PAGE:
Many dental patients may have no trouble maintaining their brushing routine, but regular flossing is a problem. Dentistry Today says that 58% of people don't floss at all. However, flossing is an incredibly important part of your at-home care. Flossing removes plaque from below the gum line, which can reduce the risk of plaque buildup, cavities, and gum disease. If you want to improve this habit, be sure to avoid the following mistakes.
Flossing After You Brush Your Teeth
The Journal of Periodontology reported a study that looked at the ideal brushing-flossing sequence. Some patients may not think that the order of operations really matters, but this study found when people flossed first and then brushed their teeth, they had significantly less plaque build-up on and between their teeth. This group also saw better fluoride concentrations in interdental plaque. Fluoride is a naturally occurring mineral that strengthens your teeth so they can resist cavity-causing bacteria.
Flossing Your Gums Instead of the Base of the Tooth
When flossing, some people may use a sawing motion on their gums or just pop the floss in and out of the interdental space. But improper flossing techniques can lead to gingival clefts or jaw bone loss. There is a proper technique for flossing. Instead of placing pressure on the gum tissue, you should focus on placing pressure toward the base of the tooth. Create a C-shaped curve with the floss and pull the floss up and down against the enamel.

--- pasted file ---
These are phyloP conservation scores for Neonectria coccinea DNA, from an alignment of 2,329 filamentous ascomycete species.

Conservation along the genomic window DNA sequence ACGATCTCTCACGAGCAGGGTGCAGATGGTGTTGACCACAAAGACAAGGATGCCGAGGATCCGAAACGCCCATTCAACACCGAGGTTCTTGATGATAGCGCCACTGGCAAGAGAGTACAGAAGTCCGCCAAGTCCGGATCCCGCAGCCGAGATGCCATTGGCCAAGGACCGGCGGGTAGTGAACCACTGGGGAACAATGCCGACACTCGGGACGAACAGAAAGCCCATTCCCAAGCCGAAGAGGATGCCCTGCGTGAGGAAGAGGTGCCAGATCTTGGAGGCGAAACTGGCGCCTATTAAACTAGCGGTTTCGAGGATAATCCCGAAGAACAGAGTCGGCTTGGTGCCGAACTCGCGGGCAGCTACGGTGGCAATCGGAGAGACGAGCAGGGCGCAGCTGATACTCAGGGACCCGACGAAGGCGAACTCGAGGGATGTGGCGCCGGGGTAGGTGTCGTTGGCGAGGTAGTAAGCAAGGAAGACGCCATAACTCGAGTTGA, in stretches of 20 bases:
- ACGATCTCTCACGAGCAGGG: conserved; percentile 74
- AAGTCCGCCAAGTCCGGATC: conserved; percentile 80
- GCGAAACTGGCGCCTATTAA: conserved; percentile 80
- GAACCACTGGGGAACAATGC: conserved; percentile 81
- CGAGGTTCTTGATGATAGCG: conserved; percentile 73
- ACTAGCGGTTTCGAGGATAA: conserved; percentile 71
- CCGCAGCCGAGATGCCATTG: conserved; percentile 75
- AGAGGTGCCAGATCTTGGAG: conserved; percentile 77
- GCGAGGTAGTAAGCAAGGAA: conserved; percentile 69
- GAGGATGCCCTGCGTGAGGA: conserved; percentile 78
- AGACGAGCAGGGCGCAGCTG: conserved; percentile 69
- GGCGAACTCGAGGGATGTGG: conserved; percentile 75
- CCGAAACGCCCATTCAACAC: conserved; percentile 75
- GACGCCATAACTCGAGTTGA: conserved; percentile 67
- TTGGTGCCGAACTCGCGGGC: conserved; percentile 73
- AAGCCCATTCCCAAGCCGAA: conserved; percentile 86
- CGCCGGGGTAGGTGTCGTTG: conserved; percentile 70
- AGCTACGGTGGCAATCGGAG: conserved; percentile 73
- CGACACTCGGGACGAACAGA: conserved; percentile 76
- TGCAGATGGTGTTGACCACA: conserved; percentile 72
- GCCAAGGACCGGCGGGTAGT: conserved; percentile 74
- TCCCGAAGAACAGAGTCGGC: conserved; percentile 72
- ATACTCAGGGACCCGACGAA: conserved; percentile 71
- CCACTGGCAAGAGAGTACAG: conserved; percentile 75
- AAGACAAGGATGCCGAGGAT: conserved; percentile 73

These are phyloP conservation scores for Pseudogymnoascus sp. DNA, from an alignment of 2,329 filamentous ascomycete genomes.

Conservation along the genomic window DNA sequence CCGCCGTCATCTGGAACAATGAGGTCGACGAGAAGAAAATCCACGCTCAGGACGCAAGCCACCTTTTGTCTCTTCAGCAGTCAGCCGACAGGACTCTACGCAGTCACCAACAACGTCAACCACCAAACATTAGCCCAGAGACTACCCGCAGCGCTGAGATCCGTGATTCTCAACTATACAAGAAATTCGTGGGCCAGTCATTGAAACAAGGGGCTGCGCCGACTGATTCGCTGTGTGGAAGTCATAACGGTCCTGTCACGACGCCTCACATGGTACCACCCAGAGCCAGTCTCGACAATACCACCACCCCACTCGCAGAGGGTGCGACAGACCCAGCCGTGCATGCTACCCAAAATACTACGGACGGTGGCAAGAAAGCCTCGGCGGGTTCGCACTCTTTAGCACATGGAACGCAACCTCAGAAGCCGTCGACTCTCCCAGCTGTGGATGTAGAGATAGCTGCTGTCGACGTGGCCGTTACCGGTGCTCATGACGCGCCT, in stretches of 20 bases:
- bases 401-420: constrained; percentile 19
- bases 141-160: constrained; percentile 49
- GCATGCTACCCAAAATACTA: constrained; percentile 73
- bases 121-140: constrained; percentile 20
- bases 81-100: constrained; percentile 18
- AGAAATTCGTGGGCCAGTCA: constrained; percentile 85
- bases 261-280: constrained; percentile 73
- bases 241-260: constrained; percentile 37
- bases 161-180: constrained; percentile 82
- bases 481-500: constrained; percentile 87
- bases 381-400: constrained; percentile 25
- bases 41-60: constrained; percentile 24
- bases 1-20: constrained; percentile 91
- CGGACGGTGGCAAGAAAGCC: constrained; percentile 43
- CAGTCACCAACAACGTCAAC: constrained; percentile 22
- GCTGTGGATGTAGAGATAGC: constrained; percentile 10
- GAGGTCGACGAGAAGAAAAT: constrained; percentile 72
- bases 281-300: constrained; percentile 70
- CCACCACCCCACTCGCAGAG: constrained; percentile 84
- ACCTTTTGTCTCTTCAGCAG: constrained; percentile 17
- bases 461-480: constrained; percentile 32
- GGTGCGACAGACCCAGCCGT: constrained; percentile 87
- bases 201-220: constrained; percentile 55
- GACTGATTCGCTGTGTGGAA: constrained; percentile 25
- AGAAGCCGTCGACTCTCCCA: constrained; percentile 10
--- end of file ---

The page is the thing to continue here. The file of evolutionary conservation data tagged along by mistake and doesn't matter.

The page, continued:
Flossing with a Short Segment Instead of a Long String
Again, some people may just quickly pop the floss in and out of interdental spaces with one segment of the string. Reused floss can lose its effectiveness and shred, which could irritate your gums. Plus, there are microscopic bacteria on used pieces of floss, so it's better to twist a used portion of floss around your finger and use a new segment of floss for each tooth. If you use plastic dental flossers, be sure to use a few of them instead of just using one for your entire mouth.
Flossing Around Restorations with String Floss
Over-the-counter dental floss can work for many types of patients, but people with implants or other special restorations should ask their dentists for special flossing tools, such as water flossers. Why? Floss particles can increase the risk of peri-implantitis. While implant restorations look like your natural teeth, they don't contain a natural tooth's periodontal ligament, which acts as a protective barrier against bacteria. Without this barrier, floss could actually introduce bacteria underneath the implant. In short, you should floss around your natural teeth and follow your dentist's instructions regarding restorations.
For more info, contact a local family dentistry office.